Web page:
Cook and colleagues also found that criminals do not often buy guns on the used market, as they have a fear of buying a gun from a source they do not know. Fear of police stings, or from being turned in by law-abiding gun owners leads them to obtain guns from sources they trust, most often, family, fellow gang members, and other criminals. They also found that criminals do not hold guns for a long period, fearing that a gun could be traced to a specific crime.
The findings were clear. Criminals do not engage in activities that would make them subject to any sort of a "universal" background check requirement or any of the other common proposals put forth by the anti-gun crowd. As usual, this study illustrates that laws and regulations only impact the law-abiding. [NRA-ILA, 9/4/15]
Breitbart News: Study Proves "Background Checks Place A Burden On Law-Abiding Citizens Which Criminals Easily Avoid." Breitbart News writer AWR Hawkins used the study to attack the efficacy of background checks on preventing dangerous people from obtaining guns, falsely claiming that "background checks place a burden on law-abiding citizens which criminals easily avoid." [Breitbart News, 8/30/15]
Townhall: Study Shows "More Gun Regulations To Prevent Legal Transfers Would Be A Waste Of Time." Like other conservative outlets, Matt Vespa of Townhall misused the study's conclusions to baselessly attack further regulations at the point-of-sale for firearm purchases, claiming that they "would be a waste of time." [Townhall, 9/6/15]
Hot Air: Study Indicates That Expanding Background Checks Would Have No Impact On Gun Violence. Jazz Shaw of Hot Air wrote, "Yet another study (which will doubtless receive no attention in the mainstream media) has given us a fairly good idea of the answer to that question. Criminals aren't buying their guns at Walmart, folks." [Hot Air, 9/5/15]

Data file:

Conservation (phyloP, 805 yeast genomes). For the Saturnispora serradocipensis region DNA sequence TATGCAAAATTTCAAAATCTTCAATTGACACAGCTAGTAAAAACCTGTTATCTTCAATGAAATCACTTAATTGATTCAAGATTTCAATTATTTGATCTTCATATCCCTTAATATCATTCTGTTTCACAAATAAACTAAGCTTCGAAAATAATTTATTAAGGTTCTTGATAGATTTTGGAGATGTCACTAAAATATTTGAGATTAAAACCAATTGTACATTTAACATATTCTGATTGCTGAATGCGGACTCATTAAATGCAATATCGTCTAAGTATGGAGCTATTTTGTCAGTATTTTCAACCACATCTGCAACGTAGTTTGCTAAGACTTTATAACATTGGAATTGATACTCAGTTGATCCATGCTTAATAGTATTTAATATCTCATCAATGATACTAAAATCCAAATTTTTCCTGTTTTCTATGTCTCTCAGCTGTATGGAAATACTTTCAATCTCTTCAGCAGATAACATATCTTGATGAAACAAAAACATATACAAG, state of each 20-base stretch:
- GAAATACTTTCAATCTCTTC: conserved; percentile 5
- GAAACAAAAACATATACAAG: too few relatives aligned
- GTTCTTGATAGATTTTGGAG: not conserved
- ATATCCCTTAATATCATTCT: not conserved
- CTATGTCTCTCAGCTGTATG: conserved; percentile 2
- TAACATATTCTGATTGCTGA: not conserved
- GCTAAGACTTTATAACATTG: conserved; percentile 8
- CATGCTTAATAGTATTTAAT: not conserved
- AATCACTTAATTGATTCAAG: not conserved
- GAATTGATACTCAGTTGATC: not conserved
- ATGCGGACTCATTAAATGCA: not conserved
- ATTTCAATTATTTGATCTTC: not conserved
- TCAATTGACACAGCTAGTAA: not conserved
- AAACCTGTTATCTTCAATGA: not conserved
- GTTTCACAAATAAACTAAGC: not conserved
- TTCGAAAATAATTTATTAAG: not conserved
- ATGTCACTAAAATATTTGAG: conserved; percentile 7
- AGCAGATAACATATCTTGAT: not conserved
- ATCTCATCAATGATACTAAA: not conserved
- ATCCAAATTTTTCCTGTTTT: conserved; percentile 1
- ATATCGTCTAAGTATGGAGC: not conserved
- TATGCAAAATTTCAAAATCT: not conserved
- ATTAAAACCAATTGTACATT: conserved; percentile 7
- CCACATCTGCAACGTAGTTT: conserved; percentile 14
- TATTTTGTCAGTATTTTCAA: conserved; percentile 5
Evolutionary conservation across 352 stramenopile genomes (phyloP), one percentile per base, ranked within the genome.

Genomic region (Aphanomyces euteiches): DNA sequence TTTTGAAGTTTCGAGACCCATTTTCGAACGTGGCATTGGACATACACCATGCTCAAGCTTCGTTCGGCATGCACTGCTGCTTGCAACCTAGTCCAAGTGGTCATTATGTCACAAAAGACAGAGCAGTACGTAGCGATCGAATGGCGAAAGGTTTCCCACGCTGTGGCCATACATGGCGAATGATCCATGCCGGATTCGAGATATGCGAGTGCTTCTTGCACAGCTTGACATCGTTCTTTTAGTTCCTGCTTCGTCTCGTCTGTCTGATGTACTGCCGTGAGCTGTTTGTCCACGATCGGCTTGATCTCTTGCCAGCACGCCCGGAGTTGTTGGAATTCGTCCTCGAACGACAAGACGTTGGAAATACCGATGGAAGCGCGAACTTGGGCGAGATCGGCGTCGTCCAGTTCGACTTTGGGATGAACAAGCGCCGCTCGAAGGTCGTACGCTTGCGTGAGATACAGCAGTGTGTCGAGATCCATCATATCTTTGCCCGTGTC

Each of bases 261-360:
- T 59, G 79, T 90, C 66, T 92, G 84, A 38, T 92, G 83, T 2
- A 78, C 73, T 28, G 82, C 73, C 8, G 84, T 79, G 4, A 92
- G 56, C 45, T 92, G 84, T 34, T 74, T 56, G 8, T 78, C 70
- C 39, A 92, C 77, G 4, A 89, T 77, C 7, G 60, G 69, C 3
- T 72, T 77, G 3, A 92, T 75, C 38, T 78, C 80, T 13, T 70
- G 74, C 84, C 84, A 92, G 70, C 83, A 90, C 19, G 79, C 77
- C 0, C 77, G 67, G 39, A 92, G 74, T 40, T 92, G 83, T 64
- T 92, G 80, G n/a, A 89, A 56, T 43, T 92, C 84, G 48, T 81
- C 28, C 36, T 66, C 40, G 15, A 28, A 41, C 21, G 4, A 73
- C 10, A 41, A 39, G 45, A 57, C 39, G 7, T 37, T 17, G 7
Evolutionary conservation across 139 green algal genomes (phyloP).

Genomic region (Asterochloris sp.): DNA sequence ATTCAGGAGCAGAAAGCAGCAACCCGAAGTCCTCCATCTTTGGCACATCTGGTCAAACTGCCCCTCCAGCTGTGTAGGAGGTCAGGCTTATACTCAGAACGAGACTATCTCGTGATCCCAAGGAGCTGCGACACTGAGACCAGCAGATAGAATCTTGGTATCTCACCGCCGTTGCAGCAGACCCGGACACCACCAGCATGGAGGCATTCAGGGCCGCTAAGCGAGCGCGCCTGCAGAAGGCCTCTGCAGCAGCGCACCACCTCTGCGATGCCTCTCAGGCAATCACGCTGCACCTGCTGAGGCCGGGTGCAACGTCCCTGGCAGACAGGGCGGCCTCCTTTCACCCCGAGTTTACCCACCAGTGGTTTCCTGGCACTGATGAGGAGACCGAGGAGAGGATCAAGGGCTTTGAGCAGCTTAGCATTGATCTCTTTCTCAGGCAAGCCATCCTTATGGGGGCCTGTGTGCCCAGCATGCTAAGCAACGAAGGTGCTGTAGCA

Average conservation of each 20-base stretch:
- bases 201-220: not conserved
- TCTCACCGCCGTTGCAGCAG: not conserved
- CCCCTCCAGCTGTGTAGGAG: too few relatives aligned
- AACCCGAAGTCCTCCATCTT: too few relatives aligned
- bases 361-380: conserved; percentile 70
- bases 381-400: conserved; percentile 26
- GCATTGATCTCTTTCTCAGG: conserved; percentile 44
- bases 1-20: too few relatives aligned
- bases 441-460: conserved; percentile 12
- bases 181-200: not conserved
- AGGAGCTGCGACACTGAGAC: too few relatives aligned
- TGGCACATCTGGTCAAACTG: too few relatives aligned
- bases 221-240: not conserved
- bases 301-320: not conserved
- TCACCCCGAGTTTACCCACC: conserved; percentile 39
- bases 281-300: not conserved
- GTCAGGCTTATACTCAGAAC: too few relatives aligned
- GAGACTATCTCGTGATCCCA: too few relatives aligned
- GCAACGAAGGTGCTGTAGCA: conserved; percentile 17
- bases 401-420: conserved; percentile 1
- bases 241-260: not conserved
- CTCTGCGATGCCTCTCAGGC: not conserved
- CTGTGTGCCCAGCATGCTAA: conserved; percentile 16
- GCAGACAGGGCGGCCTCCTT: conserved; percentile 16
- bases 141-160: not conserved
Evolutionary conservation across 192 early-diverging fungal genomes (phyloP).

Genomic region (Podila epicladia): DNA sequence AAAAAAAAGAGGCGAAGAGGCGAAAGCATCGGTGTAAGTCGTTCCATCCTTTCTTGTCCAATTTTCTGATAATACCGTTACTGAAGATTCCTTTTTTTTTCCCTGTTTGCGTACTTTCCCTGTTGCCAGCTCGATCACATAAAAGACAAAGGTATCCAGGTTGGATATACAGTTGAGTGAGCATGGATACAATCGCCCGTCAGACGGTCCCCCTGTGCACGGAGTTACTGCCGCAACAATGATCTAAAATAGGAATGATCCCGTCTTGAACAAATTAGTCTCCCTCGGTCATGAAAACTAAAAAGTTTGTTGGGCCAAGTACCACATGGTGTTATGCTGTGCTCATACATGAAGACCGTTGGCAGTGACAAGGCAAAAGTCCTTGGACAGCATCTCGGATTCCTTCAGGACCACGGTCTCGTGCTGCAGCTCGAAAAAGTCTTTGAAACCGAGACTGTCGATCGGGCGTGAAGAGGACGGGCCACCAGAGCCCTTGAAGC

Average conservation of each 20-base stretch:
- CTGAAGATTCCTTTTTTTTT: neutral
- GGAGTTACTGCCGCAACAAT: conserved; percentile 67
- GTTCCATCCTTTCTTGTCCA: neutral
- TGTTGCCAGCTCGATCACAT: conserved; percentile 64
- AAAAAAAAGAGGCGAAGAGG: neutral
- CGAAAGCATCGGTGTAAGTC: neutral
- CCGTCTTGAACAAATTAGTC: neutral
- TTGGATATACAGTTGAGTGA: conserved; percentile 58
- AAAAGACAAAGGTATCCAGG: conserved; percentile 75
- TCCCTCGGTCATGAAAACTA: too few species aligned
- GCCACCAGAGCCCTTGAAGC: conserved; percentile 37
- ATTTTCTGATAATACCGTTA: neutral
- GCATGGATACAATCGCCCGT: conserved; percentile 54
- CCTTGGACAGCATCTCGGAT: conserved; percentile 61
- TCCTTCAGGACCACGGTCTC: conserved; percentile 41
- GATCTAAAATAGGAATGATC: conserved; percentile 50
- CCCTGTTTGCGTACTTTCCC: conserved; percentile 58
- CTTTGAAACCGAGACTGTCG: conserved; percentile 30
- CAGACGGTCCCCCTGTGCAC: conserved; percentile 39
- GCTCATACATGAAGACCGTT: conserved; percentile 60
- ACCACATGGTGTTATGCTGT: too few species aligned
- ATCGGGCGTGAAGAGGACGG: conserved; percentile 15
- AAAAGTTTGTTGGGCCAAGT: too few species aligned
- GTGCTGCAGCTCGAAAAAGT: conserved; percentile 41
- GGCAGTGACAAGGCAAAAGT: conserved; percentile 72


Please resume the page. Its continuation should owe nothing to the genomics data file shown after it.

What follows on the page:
Las Vegas Review-Journal: Study Means "Expanded Background Checks Will Do Nothing To Keep Such Criminals From Perpetrating Gun Violence." In an editorial so erroneous the study's authors felt compelled to respond in writing, the editorial board of the Las Vegas Review-Journal used the study to attack the notion of expanded background checks on gun sales:
Regardless, as has been shown countless times, criminals are not going to follow any gun control law. Despite some of the nation's stiffest gun-ownership restrictions, Chicago has had a rash of gun deaths in recent years, so much so that researchers from Duke University and the University of Chicago conducted a study to determine where the guns were coming from. As the Washington Free Beacon's Stephen Gutowski reported, the study -- to be published in the October edition of Preventive Medicine -- consisted of interviews with 99 inmates at Chicago's Cook County Jail who had illegally possessed a gun within six months of their incarceration. The study found that most criminals only acquired guns from people they knew and trusted -- almost exclusively from family, friends, fellow gang members, etc.
In other words, background checks do not deter criminals from obtaining weapons. Expanded background checks will do nothing to keep such criminals from perpetrating gun violence. [Las Vegas Review-Journal, 9/14/15]